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VESPASIAN...I have quite a few 'just' like these, and I will use them after a proper cleaning / lubrication. Having said this, I will be very cautious about using an old steel spring in any watch that does not have a design that will protect the train from a mainspring failure i.e., a "Safety Barrel" or "Safety Pinion" ( as found on USA watches )...otherwise, a person is taking quite a chance on serious damage...old steel is old steel, and metallurgy has come a long ways since the early 1900's!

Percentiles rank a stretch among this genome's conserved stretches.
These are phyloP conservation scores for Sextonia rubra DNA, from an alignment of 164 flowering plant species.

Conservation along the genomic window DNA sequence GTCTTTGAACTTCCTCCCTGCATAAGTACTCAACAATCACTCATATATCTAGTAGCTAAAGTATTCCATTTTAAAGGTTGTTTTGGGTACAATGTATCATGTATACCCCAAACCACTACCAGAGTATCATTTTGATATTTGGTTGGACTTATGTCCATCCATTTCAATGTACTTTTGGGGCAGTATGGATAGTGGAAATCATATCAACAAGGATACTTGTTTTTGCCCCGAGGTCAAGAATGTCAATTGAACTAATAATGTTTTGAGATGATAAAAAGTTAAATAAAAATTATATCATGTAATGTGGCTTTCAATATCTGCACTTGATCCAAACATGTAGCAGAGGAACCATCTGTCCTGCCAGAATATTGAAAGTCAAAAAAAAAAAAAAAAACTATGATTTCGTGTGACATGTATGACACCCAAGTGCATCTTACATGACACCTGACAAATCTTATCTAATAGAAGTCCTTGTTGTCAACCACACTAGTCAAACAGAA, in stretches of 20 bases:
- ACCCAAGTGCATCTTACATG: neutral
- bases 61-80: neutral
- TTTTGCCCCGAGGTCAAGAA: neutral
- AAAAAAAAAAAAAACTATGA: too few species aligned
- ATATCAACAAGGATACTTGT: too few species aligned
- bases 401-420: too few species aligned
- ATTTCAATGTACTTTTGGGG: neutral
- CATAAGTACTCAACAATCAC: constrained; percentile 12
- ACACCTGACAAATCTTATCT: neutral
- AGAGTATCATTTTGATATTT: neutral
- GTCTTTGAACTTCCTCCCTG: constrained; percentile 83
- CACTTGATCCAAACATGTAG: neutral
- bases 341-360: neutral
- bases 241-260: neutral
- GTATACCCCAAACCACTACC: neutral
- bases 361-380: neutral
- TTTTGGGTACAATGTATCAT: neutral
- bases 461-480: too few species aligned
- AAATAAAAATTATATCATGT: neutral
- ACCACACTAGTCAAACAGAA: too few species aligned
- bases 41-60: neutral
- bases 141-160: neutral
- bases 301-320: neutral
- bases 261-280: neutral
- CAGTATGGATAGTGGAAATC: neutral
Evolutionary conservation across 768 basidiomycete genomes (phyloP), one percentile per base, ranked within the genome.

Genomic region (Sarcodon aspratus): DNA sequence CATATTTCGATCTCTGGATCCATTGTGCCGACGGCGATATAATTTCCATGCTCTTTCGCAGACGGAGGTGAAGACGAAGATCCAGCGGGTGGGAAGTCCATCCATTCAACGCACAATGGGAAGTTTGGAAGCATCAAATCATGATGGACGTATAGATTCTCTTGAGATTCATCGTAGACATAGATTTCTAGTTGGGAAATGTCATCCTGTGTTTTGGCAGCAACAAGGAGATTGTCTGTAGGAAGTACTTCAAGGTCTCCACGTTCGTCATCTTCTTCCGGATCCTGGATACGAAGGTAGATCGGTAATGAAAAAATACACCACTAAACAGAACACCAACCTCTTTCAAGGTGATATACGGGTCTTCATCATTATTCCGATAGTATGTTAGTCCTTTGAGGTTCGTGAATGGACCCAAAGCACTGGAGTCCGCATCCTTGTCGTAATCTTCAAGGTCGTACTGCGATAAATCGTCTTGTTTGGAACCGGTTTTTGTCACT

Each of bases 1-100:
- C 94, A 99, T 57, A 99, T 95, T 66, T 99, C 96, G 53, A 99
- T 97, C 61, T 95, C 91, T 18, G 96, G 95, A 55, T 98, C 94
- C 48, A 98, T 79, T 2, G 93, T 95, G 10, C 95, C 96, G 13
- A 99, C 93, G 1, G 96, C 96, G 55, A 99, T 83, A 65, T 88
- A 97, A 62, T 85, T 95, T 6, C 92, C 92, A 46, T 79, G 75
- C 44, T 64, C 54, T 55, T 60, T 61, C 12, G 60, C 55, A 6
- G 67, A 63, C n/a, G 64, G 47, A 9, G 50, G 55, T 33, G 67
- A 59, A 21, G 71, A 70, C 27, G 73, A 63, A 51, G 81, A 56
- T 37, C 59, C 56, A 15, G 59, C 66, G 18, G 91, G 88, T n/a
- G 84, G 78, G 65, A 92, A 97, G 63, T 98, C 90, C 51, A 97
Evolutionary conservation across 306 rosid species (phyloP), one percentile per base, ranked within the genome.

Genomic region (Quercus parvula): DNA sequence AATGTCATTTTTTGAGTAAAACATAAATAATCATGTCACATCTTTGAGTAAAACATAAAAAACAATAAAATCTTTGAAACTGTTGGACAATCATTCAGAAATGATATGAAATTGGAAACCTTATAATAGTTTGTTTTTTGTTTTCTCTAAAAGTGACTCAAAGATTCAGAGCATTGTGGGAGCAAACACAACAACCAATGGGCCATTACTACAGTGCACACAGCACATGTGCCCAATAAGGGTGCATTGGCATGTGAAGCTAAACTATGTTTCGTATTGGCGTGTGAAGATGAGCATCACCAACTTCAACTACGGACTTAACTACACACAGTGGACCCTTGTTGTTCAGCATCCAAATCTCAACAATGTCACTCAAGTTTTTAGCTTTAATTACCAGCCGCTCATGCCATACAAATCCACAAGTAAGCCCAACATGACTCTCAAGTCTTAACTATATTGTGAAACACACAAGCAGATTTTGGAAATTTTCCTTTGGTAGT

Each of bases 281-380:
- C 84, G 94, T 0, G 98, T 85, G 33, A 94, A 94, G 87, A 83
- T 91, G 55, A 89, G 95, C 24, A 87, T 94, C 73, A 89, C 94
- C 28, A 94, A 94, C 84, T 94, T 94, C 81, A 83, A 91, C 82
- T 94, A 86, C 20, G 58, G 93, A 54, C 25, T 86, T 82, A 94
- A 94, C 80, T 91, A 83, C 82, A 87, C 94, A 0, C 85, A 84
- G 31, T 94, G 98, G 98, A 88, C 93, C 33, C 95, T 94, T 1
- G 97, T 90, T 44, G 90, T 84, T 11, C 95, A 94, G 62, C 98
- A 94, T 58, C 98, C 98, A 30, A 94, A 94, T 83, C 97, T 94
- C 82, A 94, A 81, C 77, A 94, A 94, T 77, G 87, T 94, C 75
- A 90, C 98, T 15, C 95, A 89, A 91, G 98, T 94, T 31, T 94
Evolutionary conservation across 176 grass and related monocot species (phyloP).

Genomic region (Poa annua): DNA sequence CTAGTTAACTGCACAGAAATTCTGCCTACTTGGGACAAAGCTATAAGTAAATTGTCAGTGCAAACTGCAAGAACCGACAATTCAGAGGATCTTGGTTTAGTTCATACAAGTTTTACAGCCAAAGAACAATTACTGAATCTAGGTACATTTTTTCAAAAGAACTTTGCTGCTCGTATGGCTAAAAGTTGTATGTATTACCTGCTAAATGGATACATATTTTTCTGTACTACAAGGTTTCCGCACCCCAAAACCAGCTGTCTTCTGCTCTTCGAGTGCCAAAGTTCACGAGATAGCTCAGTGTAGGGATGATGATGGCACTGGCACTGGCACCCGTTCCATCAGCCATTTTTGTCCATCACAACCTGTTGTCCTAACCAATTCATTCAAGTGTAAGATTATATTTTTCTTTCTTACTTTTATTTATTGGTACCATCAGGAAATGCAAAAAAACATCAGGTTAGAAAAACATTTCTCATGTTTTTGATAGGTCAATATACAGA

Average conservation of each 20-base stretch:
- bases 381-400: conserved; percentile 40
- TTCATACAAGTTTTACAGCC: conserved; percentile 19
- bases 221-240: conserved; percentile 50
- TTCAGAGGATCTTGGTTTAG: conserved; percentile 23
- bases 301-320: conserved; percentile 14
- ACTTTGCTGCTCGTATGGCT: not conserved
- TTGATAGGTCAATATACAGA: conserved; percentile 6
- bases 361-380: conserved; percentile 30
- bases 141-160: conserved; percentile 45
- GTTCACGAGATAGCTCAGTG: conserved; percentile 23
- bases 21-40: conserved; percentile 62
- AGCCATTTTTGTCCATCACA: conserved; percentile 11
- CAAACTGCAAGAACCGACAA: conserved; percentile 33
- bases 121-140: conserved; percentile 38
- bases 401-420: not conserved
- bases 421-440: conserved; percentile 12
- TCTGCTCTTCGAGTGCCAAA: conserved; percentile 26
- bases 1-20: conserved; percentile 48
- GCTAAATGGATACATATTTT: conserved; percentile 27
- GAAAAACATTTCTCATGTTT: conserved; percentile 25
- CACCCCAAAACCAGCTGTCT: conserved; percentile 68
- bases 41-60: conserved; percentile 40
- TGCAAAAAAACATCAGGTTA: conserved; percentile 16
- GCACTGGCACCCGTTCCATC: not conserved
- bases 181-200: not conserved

The old-timers tended to suggest that a new mainspring was most likely to fail during the first few cycles...after that, things were a bit more stable. In my own experience, I have decided ( as an experiment ) to not replace springs in a number of USA PW's that were, say, 100 years old...although these old fellows have seen better days, the watch in question will still run for 24+ hours, and keep decent time...of course, if one's inclined to produce the 'best' rates, a new Swiss white-metal spring's the way to go.
 
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